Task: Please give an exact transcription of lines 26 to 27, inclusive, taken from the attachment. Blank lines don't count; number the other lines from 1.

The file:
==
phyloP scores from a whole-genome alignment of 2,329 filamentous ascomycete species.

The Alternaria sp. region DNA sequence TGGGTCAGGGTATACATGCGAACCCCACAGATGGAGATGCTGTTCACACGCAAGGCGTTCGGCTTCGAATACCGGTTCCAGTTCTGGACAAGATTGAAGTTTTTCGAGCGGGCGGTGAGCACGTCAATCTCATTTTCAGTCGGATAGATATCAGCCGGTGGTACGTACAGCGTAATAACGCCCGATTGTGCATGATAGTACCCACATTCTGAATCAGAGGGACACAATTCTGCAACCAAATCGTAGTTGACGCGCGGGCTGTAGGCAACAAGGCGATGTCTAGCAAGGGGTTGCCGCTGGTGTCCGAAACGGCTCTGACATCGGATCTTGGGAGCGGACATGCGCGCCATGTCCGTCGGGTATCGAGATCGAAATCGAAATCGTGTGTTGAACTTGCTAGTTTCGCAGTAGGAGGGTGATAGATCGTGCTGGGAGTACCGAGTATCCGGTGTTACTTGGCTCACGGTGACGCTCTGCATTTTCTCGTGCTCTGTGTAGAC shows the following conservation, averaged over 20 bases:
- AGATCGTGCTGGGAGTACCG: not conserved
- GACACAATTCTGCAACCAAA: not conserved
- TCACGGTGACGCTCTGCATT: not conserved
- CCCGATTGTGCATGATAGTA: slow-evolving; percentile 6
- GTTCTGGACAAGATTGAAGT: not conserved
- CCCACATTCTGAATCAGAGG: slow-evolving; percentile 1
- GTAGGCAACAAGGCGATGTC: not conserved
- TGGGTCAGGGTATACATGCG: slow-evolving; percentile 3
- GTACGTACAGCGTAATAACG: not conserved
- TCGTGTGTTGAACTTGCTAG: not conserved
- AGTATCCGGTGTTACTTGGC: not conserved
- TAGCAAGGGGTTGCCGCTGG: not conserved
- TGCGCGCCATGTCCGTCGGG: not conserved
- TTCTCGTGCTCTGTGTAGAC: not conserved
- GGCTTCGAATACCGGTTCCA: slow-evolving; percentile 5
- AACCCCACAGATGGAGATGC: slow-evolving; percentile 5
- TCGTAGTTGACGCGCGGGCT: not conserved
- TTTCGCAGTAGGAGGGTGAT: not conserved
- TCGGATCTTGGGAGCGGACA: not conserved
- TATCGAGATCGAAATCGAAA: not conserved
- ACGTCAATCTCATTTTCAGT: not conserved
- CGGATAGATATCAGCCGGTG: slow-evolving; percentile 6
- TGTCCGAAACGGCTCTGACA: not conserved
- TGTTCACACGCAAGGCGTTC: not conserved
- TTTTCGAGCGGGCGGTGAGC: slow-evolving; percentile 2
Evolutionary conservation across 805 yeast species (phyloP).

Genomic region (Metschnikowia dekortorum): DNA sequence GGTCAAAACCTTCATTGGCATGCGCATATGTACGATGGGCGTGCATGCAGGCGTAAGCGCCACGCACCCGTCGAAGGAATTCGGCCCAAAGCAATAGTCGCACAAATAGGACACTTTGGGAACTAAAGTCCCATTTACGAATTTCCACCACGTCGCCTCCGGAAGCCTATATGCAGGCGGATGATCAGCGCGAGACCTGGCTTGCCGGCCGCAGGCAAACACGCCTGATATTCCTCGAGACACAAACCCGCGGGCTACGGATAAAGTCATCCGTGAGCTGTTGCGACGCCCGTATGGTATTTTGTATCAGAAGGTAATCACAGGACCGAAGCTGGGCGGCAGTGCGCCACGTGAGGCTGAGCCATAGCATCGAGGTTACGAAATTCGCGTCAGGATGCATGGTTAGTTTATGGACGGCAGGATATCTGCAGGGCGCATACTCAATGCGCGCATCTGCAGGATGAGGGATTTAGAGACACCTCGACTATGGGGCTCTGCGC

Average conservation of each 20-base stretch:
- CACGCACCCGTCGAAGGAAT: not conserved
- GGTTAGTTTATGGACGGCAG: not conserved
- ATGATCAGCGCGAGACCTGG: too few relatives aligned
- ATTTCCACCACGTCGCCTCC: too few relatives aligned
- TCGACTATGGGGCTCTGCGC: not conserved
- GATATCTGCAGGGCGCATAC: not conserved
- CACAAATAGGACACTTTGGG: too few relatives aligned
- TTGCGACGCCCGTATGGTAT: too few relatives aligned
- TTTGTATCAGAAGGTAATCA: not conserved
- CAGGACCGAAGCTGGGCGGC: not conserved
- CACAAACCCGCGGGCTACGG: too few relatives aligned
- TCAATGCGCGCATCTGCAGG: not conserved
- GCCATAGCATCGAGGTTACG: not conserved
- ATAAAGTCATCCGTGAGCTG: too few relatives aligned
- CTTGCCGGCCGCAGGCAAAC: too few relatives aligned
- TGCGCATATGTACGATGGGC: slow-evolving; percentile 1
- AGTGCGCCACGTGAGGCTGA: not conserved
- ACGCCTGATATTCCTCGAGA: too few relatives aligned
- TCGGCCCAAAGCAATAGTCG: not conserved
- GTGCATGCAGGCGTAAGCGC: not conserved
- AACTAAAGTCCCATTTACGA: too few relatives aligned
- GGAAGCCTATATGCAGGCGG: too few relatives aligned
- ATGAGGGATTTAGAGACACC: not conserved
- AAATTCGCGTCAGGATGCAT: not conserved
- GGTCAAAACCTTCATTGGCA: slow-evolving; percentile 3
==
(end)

- TGTTCACACGCAAGGCGTTC: not conserved
- TTTTCGAGCGGGCGGTGAGC: slow-evolving; percentile 2